More complex than thought? From ScienceDaily:
Rather than snakes evolving from a lizard ancestor to a more simplified body form, the researchers say their findings suggest other animals gained more complex vertebral columns as they evolved.
The study provides new perspective on Hox genes, which govern the boundaries of the neck, trunk, lumbar, sacral and tail regions of limbed animals. The functions of Hox genes previously were thought to have been disrupted in snakes, resulting in seemingly simplified body forms.
Snakes differ from mammals, birds and most other reptiles because they lack forelimbs, shoulder girdles and breastbones. It was thought that when they lost their limbs, they also lost the regional distinctions that separated their backbones into neck, trunk, lumbar and other regions.
Yet when Head and Polly examined the shapes of individual vertebral bones in snakes, lizards, alligators and mice, they found snakes had regional differentiation like that of lizards.
“If the evolution of the snake body was driven by simplification or loss of Hox genes, we would expect to see fewer regional differences in the shapes of vertebrae,” Head said. “Instead, what we found was the exact opposite. Snakes have the same number of regions and in the same places in the vertebral column as limbed lizards.”
“Our findings turn the sequence of evolutionary events on its head,” Polly said. “It isn’t that snakes have lost regions and Hox expression; it is that mammals and birds have independently gained distinct regions by augmenting the ordinary Hox expression shared by early amniotes.”
Amniotes are the group of vertebrates that lay shelled eggs. They include reptiles, mammals and their predecessors.
Not only did Head and Polly find that snakes were as differentiated as lizards, but when they compared regions in snakes with Hox gene expression, they found the two matched.
Here’s the abstract:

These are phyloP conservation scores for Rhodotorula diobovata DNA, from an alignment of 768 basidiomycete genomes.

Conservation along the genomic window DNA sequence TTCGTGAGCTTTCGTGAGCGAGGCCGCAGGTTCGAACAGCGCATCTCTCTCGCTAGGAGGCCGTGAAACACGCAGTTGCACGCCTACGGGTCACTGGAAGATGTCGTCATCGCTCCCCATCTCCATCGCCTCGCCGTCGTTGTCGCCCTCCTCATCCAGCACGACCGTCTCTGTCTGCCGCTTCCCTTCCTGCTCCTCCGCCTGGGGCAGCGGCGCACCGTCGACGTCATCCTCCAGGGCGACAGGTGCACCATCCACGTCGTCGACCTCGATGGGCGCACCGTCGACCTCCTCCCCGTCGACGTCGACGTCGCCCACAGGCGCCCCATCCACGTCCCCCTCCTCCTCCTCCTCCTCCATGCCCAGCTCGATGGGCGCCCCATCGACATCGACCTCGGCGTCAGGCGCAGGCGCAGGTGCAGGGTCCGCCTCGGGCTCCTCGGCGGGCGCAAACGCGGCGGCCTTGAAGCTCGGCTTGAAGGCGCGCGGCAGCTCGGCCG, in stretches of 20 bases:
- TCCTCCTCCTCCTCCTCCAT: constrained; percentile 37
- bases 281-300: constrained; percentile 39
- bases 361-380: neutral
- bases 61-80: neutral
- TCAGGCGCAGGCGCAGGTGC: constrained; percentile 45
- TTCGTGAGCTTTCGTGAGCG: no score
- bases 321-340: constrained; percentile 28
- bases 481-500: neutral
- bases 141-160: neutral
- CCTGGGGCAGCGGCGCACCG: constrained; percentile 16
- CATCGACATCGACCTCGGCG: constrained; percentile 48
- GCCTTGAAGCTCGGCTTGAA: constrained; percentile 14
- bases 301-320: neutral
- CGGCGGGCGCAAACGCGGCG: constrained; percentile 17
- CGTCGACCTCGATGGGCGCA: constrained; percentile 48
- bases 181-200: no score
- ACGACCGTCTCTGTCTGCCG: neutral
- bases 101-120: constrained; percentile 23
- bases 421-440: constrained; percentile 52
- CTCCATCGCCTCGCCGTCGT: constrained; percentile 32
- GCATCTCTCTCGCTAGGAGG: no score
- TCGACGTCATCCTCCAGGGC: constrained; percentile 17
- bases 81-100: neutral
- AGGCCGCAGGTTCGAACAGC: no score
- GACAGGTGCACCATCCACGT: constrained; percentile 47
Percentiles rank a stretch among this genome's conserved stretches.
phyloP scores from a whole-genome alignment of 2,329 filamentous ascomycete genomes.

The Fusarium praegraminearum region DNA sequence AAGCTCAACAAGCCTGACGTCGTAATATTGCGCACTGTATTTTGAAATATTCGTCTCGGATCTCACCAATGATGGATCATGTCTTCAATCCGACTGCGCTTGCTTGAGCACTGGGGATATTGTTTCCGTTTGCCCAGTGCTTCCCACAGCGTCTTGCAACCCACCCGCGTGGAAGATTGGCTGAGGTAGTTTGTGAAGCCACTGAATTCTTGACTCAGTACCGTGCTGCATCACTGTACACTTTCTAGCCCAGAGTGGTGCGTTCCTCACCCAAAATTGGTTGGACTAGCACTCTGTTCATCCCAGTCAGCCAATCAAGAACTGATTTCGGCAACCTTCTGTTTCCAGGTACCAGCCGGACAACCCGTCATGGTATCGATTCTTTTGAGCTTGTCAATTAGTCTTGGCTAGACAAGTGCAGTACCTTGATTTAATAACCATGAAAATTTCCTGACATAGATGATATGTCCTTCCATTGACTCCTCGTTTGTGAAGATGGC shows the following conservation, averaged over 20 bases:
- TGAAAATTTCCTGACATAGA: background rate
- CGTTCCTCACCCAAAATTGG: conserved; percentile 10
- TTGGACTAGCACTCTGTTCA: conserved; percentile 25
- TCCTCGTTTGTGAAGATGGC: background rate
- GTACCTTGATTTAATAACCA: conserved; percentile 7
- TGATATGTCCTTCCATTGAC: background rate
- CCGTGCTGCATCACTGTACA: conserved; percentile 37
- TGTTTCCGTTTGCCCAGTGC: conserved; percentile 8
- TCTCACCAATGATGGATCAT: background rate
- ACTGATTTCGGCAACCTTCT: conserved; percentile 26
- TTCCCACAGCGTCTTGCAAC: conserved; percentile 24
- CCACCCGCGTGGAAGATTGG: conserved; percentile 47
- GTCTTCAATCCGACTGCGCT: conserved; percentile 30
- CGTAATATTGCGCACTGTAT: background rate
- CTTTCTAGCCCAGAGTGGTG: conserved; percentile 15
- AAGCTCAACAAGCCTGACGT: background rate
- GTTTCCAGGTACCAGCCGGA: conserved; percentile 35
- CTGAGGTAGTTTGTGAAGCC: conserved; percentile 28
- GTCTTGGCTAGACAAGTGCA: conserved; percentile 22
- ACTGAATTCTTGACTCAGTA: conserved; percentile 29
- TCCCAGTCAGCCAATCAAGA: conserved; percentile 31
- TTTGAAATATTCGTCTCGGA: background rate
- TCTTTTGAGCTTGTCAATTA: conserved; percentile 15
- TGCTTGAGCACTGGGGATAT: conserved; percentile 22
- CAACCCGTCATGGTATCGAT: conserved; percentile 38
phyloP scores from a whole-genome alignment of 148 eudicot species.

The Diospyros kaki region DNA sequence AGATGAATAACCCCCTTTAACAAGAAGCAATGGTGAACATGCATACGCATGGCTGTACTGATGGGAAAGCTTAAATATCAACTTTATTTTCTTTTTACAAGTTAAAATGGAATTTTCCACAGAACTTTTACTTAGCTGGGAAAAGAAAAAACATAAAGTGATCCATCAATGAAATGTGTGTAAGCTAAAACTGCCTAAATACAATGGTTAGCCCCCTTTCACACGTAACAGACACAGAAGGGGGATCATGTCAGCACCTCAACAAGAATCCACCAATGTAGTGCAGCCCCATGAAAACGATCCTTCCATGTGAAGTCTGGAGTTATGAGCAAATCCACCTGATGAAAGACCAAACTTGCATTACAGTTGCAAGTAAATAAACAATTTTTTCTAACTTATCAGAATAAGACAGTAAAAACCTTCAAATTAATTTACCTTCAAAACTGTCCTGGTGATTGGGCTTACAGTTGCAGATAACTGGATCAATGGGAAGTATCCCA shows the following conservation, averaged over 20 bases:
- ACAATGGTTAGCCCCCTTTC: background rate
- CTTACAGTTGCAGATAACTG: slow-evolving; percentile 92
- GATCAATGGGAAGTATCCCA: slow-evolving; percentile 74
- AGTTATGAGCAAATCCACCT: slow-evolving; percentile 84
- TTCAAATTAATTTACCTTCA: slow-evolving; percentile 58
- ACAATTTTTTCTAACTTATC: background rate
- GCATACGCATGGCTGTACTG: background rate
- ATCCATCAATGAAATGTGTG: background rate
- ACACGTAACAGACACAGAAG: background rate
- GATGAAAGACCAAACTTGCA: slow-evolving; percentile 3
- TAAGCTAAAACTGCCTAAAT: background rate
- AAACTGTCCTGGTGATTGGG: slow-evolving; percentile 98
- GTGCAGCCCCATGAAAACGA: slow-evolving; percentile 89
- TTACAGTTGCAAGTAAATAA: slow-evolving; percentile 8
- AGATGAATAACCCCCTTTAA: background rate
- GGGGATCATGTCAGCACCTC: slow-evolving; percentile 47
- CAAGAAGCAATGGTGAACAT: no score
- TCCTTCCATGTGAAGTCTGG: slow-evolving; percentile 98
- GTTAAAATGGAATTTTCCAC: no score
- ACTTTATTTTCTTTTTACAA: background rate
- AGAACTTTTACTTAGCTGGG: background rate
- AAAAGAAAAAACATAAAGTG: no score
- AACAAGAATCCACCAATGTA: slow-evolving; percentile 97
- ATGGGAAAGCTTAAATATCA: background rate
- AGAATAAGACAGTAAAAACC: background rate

Hox genes regulate regionalization of the axial skeleton in vertebrates1, 2, 3, 4, 5, 6, 7, and changes in their expression have been proposed to be a fundamental mechanism driving the evolution of new body forms8, 9, 10, 11, 12, 13, 14. The origin of the snake-like body form, with its deregionalized pre-cloacal axial skeleton, has been explained as either homogenization of Hox gene expression domains9, or retention of standard vertebrate Hox domains with alteration of downstream expression that suppresses development of distinct regions10, 11, 12, 13. Both models assume a highly regionalized ancestor, but the extent of deregionalization of the primaxial domain (vertebrae, dorsal ribs) of the skeleton in snake-like body forms has never been analysed. Here we combine geometric morphometrics and maximum-likelihood analysis to show that the pre-cloacal primaxial domain of elongate, limb-reduced lizards and snakes is not deregionalized compared with limbed taxa, and that the phylogenetic structure of primaxial morphology in reptiles does not support a loss of regionalization in the evolution of snakes. We demonstrate that morphometric regional boundaries correspond to mapped gene expression domains in snakes, suggesting that their primaxial domain is patterned by a normally functional Hox code. Comparison of primaxial osteology in fossil and modern amniotes with Hox gene distributions within Amniota indicates that a functional, sequentially expressed Hox code patterned a subtle morphological gradient along the anterior–posterior axis in stem members of amniote clades and extant lizards, including snakes. The highly regionalized skeletons of extant archosaurs and mammals result from independent evolution in the Hox code and do not represent ancestral conditions for clades with snake-like body forms. The developmental origin of snakes is best explained by decoupling of the primaxial and abaxial domains and by increases in somite number15, not by changes in the function of primaxial Hox genes9, 10. (paywall)